No credit? No sale.

I find this commercial fascinating:



Fascinating, I mean, in the same way that I find it fascinating to contemplate obscenely large rare tumors preserved in formaldehyde. You know, I care about good credit and all, but I am not under the illusion that if my credit suffers, I will have to move into my parents' basement; presumably I will still have income. And I'm pretty repulsed by the notion that the proper response to finding out that your betrothed has bad credit is obviously to break up with them. "I was preparing to go with that richer/poorer, better/worse thing, but I didn't realize that meant paying higher interest rates on my auto loan!"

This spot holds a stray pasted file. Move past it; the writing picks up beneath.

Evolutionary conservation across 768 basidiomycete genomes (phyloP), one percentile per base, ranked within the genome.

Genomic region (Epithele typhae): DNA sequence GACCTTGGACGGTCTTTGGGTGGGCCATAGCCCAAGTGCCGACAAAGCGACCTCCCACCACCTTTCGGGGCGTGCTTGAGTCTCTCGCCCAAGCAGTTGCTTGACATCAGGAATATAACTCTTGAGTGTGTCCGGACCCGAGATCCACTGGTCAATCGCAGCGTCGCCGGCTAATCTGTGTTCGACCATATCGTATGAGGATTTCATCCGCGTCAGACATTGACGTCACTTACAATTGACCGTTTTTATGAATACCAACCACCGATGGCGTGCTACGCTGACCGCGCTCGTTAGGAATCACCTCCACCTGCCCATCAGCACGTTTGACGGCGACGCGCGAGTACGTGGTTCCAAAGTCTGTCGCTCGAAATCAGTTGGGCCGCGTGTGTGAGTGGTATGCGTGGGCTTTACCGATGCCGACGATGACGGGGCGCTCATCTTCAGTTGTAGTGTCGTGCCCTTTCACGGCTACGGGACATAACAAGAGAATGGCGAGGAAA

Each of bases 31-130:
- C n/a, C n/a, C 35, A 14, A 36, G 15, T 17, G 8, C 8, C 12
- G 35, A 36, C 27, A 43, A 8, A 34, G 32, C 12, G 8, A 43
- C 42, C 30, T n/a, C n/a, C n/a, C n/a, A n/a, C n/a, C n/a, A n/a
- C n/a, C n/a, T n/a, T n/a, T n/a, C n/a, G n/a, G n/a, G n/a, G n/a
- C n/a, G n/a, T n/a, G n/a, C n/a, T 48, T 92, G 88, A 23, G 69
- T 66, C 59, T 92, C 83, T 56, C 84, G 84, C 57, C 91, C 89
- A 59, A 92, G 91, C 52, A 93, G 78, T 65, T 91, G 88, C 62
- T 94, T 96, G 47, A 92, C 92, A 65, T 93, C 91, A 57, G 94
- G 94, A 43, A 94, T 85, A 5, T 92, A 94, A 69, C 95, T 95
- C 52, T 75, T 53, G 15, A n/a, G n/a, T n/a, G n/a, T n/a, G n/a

I mean, yes, you should be very wary of getting into a relationship with someone who is financially irresponsible. But those sorts of things usually manifest themselves in ways other than a shoddy credit report. The first time you go over to their place and notice that they have no electricity in the middle of a fine, sunny day--that is probably the time to start asking questions, not three weeks before the wedding.

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Megan McArdle is a columnist at Bloomberg View and a former senior editor at The Atlantic. Her new book is The Up Side of Down.

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